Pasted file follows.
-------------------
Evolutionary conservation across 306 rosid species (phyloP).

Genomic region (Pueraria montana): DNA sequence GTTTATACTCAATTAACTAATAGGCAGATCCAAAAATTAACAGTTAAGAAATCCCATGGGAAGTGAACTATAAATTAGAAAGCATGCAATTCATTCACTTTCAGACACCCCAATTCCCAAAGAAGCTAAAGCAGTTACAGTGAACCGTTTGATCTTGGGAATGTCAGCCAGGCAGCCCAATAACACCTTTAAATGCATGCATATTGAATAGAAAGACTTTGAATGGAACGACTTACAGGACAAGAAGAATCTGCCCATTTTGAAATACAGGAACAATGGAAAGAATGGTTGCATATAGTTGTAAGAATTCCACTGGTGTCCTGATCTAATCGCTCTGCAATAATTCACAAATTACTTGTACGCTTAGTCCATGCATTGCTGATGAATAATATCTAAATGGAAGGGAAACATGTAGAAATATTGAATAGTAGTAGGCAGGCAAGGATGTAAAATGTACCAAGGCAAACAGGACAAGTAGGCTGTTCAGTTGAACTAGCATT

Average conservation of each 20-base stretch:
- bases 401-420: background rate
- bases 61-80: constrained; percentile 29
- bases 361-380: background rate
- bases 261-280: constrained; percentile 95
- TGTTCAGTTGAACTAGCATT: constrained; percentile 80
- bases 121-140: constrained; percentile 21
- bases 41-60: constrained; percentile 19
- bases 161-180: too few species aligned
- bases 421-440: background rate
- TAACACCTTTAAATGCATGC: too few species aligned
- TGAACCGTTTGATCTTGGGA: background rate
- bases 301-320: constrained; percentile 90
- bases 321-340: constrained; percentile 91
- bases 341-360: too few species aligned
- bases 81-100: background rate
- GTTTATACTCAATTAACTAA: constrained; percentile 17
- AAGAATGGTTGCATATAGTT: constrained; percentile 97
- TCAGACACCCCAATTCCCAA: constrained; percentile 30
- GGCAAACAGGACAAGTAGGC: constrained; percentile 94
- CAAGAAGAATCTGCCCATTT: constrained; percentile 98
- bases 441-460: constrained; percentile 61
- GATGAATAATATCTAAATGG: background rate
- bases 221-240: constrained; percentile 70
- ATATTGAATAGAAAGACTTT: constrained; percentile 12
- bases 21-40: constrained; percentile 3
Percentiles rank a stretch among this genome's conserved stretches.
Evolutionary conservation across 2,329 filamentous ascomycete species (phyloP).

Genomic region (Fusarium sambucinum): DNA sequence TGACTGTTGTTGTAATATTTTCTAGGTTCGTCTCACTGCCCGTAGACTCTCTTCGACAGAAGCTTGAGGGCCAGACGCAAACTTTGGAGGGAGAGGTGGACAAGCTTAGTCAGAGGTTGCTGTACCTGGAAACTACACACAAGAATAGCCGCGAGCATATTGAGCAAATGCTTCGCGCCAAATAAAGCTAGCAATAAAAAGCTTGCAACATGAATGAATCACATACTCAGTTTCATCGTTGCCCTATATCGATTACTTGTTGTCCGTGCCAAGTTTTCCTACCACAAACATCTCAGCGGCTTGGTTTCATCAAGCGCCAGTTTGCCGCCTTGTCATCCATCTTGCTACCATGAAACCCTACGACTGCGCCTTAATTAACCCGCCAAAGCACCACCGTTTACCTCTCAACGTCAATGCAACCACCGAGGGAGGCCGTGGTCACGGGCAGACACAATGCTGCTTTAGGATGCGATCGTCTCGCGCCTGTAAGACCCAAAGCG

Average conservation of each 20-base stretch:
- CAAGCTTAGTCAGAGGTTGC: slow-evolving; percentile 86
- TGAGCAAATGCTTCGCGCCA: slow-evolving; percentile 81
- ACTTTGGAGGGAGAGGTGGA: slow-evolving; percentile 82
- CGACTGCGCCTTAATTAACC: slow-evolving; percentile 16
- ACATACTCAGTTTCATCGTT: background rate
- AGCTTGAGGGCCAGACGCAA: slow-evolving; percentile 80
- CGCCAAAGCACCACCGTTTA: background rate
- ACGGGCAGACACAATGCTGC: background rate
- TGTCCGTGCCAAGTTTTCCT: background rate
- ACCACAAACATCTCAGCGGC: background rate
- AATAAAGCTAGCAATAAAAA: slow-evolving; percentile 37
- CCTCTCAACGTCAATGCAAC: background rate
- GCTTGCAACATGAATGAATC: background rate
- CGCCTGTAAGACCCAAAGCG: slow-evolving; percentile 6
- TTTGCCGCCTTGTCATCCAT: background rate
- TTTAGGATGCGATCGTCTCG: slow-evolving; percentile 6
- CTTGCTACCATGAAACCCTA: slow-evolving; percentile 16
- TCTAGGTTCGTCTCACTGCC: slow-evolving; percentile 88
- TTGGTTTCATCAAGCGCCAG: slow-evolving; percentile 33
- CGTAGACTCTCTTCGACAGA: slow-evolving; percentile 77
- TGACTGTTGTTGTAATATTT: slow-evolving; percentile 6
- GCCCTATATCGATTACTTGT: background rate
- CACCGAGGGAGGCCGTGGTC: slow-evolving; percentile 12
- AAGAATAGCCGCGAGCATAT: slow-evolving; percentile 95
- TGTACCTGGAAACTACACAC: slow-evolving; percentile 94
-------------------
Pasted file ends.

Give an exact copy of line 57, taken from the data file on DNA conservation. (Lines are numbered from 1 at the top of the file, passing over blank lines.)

- TGTACCTGGAAACTACACAC: slow-evolving; percentile 94